Universal Gravitation Question

In summary, the conversation discusses the calculation of a planet's mass based on its orbital period and radius. The final calculation results in a mass close to that of the sun, but after further research, it is found that the mass of the sun is actually much larger. The correct mass for the planet is determined to be approximately 10^27 kg.
  • #1
Greywolfe1982
62
0

Homework Statement



Given: G = 6.67259 × 10^−11 Nm2/kg2
A small Moon of a planet has an orbital period of 2.08 days and an orbital radius of 5.04 × 10^5 km.
From these data, determine the mass of the planet. Answer in units of kg.

Homework Equations



FG=FC
FG=Gm1m2/r^2
FC=mv^2/r

The Attempt at a Solution



First step was to convert into meters/seconds:
2.08 days to 179712 seconds
5.04x10^5km to 5.04x10^8m

Use v=d/t (or v=2[tex]\pi[/tex]r/T) and get a velocity of 17621.1m/s. Use Fg=Fc and simplify to Gm/r=v^2, rearrange to v^2r/G=m. I crunched out the numbers and get a mass that's nearly as large as the sun. The problem states it's a planet, so I'm assuming I'm doing something wrong...what is it?
 
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  • #2
I don't see any error in your calculation... What is your final number you get for mass? Note the mass of the sun is about 2*10^30 kg.
 
  • #3
Doh, I guess I should have done half a second of research before I posted this topic.

For some reason I thought the Earth was ...x10^10, rather than x10^24. I got an answer of something (don't have the papers by me now)x10^27, which now seems fairly reasonable.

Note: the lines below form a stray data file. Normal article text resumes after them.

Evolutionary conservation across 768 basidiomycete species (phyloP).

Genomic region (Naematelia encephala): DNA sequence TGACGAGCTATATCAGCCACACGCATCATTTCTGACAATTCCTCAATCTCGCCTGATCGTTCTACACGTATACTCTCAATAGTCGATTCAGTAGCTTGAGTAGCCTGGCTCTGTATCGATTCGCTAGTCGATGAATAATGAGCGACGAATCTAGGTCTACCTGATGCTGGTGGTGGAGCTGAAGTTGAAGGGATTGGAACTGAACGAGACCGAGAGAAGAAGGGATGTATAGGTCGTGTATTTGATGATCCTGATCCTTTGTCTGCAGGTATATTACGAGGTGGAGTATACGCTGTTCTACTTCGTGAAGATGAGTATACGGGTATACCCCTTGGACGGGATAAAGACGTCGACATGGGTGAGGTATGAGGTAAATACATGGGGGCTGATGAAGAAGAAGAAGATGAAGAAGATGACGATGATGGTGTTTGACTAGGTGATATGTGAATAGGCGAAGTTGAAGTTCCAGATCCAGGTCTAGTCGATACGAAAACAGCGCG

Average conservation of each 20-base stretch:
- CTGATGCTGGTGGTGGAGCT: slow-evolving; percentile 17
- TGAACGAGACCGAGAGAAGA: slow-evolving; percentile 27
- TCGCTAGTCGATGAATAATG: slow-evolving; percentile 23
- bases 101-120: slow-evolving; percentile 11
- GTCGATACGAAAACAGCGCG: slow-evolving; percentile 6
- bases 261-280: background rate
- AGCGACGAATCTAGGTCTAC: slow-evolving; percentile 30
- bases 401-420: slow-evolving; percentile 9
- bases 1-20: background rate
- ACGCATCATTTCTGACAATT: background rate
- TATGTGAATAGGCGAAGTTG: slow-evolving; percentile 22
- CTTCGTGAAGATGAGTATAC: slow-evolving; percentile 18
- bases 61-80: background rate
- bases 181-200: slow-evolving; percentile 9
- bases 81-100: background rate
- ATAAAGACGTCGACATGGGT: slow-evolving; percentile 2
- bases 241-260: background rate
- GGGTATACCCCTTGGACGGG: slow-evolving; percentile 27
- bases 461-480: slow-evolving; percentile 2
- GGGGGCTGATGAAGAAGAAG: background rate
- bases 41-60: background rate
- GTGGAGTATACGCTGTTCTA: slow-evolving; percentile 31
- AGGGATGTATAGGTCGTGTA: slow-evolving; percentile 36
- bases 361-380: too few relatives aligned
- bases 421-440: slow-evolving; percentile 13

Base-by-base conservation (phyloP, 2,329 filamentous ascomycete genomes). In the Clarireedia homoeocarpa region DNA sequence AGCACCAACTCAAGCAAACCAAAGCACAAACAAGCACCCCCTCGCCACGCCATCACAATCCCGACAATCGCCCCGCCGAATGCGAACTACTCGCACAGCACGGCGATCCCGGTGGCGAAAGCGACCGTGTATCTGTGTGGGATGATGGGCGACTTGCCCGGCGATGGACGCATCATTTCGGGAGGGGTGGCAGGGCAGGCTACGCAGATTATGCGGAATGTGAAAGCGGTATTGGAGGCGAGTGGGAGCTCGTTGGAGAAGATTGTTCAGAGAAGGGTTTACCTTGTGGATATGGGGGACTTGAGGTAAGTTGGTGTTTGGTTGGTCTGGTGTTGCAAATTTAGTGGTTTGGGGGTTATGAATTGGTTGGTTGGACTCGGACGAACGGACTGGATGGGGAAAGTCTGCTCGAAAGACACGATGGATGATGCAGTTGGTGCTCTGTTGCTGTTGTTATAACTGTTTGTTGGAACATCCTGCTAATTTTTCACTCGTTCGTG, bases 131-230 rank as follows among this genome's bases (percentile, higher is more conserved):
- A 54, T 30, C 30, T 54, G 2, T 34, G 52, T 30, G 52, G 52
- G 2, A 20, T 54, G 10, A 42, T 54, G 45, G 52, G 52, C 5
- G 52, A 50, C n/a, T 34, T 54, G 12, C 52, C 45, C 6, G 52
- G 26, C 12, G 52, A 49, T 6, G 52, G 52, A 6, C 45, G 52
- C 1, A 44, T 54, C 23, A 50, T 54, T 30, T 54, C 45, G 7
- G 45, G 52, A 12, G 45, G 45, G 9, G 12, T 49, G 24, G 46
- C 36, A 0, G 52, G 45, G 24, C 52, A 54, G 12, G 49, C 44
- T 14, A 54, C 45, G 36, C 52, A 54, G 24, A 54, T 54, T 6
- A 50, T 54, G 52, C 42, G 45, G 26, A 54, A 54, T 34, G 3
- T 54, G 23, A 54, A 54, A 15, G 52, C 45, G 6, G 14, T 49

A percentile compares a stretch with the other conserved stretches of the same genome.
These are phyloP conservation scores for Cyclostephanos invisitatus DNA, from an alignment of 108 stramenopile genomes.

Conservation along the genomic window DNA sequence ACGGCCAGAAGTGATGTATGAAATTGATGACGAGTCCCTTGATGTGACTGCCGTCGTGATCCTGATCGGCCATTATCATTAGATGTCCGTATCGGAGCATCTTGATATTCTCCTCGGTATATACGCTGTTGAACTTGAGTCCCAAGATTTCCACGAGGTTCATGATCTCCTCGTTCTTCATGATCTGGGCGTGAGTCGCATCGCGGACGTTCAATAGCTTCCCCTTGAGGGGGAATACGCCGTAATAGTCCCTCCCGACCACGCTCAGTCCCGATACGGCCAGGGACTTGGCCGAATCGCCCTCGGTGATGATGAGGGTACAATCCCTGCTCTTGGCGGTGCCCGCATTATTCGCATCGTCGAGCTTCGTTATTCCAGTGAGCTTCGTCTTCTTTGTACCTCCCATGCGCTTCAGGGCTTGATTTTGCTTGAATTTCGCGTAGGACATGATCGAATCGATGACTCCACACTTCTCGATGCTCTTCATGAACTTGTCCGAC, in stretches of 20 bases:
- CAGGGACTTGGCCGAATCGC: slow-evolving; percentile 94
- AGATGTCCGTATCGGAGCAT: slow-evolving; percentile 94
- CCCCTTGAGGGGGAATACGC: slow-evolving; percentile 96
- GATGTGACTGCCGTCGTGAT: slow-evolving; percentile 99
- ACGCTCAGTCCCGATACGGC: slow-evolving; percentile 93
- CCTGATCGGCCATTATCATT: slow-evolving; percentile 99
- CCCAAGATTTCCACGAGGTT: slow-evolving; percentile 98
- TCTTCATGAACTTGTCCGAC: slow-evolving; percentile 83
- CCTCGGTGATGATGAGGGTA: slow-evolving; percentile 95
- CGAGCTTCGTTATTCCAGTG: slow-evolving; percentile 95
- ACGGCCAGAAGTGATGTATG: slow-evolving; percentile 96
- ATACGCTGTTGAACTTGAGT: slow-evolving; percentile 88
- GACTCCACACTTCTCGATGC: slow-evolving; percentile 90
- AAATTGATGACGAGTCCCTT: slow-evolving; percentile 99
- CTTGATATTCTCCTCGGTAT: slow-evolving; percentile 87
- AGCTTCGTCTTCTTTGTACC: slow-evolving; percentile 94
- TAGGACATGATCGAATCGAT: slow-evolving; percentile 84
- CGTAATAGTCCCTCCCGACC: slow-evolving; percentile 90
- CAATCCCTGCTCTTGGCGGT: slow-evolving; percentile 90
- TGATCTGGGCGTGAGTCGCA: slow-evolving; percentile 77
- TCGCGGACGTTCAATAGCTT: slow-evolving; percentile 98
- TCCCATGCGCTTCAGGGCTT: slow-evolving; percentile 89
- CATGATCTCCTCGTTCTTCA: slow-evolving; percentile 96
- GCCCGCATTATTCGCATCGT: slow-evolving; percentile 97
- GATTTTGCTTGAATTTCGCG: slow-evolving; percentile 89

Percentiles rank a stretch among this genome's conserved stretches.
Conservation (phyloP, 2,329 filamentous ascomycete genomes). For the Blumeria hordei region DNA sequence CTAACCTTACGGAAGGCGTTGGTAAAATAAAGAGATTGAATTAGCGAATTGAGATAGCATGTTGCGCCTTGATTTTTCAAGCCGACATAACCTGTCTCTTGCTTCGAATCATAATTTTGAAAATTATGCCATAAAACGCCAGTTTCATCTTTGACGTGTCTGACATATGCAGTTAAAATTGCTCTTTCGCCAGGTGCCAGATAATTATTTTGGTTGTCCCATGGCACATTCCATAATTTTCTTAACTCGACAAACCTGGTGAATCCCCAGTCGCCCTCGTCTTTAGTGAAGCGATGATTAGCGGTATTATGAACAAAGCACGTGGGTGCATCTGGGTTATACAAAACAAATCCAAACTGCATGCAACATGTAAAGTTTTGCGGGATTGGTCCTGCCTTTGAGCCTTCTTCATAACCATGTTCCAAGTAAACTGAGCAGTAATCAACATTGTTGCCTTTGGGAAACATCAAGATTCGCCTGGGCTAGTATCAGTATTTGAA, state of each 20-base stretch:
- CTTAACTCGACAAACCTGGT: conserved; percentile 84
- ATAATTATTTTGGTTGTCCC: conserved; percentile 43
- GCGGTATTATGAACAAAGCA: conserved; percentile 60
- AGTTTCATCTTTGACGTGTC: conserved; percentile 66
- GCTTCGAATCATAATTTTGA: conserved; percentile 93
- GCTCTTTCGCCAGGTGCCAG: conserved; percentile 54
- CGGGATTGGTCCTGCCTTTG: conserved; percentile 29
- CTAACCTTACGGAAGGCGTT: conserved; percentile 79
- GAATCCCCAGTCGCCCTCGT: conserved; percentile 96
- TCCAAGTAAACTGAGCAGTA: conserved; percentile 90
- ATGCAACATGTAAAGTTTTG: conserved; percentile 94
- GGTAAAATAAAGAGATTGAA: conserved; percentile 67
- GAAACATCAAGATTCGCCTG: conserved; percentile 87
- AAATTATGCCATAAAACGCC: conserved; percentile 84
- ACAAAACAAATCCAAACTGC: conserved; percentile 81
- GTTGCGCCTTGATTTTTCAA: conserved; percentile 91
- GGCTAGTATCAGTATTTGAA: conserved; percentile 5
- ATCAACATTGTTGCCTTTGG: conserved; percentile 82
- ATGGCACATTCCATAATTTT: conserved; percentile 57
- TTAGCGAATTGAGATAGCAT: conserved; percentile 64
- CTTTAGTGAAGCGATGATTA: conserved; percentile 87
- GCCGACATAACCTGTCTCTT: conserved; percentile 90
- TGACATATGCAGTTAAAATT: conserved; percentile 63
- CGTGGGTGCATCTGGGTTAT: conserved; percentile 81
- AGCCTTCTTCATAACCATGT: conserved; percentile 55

Related to Universal Gravitation Question

1. What is universal gravitation?

Universal gravitation is a physical law that states that any two objects with mass will be attracted to each other with a force that is directly proportional to their masses and inversely proportional to the square of the distance between them.

2. Who discovered universal gravitation?

Sir Isaac Newton is credited with discovering universal gravitation in 1687 through his famous publication "Philosophiæ Naturalis Principia Mathematica".

3. How does universal gravitation affect objects on Earth?

Universal gravitation is responsible for the force of gravity that keeps objects on Earth from floating away into space. It also determines the weight of an object, as the force of gravity between the object and the Earth determines how much the object will accelerate towards the Earth's center.

4. Is universal gravitation the same as Newton's law of gravity?

Yes, universal gravitation is often referred to as Newton's law of gravity, as it was first described by Sir Isaac Newton.

5. Can universal gravitation be observed in everyday life?

Yes, universal gravitation is constantly at work in our everyday lives. It is responsible for keeping objects on the ground and for the orbits of planets around the sun. It also plays a role in the tides and other phenomena on Earth.

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